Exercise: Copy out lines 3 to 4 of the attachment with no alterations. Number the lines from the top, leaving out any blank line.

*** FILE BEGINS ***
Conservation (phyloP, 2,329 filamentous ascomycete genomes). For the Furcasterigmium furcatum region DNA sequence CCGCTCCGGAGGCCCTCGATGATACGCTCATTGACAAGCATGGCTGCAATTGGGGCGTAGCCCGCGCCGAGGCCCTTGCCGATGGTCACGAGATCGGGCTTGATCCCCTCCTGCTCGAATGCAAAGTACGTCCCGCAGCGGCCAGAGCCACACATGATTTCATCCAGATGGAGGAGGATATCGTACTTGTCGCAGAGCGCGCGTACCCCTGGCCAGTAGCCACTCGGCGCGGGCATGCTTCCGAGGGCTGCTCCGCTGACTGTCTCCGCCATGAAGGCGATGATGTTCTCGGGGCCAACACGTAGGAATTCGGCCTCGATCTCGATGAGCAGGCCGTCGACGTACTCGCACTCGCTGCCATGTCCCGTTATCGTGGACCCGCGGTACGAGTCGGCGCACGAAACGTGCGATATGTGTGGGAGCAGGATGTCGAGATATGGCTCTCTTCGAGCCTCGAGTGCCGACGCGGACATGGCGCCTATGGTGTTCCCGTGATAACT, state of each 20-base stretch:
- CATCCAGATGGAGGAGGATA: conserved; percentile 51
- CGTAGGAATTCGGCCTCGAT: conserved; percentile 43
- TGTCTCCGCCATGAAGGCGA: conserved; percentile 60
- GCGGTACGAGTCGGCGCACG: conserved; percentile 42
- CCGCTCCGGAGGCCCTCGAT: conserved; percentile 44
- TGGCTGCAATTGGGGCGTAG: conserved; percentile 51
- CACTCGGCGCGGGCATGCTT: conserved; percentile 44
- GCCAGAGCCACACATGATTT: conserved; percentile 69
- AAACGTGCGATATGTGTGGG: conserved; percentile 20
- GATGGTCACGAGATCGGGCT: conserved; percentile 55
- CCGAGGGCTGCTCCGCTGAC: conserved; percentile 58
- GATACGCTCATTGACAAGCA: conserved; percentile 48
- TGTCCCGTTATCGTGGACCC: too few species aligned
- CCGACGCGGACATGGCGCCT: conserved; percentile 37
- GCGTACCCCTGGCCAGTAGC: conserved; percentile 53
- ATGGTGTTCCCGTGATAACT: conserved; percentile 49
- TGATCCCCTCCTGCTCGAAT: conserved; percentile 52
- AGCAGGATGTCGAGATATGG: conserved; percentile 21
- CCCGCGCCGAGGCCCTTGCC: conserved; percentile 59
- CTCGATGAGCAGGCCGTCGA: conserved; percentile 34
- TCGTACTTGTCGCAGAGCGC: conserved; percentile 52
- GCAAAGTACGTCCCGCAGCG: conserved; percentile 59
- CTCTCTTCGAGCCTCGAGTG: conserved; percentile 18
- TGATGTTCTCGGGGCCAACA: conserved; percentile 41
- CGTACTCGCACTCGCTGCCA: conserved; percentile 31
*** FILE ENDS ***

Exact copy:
- CGTAGGAATTCGGCCTCGAT: conserved; percentile 43
- TGTCTCCGCCATGAAGGCGA: conserved; percentile 60